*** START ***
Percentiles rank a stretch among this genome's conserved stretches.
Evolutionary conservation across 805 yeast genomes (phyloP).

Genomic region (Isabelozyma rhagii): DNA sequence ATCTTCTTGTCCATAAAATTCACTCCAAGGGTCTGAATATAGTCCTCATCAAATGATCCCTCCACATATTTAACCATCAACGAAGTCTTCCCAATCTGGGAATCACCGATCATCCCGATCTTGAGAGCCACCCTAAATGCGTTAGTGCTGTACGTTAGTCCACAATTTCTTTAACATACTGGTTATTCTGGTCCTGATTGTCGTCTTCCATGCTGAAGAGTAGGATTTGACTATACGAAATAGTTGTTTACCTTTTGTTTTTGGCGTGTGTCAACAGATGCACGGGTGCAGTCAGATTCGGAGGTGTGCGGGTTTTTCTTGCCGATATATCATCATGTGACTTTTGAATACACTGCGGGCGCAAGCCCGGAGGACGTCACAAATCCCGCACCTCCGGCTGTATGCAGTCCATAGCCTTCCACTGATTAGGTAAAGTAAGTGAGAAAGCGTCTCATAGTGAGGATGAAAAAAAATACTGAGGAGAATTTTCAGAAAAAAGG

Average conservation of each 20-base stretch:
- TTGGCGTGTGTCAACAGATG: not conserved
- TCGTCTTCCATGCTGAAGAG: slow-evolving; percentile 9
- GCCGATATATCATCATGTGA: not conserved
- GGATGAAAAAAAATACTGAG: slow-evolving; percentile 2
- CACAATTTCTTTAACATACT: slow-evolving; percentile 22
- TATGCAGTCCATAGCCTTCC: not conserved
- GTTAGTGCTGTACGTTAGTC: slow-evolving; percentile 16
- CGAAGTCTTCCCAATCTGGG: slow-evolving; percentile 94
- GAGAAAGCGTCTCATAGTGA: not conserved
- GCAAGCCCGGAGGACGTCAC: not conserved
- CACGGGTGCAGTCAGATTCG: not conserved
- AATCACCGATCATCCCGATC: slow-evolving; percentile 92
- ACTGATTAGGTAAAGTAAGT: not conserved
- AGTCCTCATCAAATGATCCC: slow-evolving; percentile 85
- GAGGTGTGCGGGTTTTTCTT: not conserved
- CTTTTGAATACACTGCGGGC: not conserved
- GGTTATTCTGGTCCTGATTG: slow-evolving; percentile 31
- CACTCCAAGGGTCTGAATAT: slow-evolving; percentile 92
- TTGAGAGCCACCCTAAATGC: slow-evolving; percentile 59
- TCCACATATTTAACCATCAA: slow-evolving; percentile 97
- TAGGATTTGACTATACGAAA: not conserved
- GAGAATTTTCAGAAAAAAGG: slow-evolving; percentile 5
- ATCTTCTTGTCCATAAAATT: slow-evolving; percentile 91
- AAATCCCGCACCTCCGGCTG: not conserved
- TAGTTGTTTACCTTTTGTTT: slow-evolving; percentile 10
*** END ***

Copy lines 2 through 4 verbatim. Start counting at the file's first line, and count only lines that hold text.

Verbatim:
Evolutionary conservation across 805 yeast genomes (phyloP).

Genomic region (Isabelozyma rhagii): DNA sequence ATCTTCTTGTCCATAAAATTCACTCCAAGGGTCTGAATATAGTCCTCATCAAATGATCCCTCCACATATTTAACCATCAACGAAGTCTTCCCAATCTGGGAATCACCGATCATCCCGATCTTGAGAGCCACCCTAAATGCGTTAGTGCTGTACGTTAGTCCACAATTTCTTTAACATACTGGTTATTCTGGTCCTGATTGTCGTCTTCCATGCTGAAGAGTAGGATTTGACTATACGAAATAGTTGTTTACCTTTTGTTTTTGGCGTGTGTCAACAGATGCACGGGTGCAGTCAGATTCGGAGGTGTGCGGGTTTTTCTTGCCGATATATCATCATGTGACTTTTGAATACACTGCGGGCGCAAGCCCGGAGGACGTCACAAATCCCGCACCTCCGGCTGTATGCAGTCCATAGCCTTCCACTGATTAGGTAAAGTAAGTGAGAAAGCGTCTCATAGTGAGGATGAAAAAAAATACTGAGGAGAATTTTCAGAAAAAAGG

Average conservation of each 20-base stretch: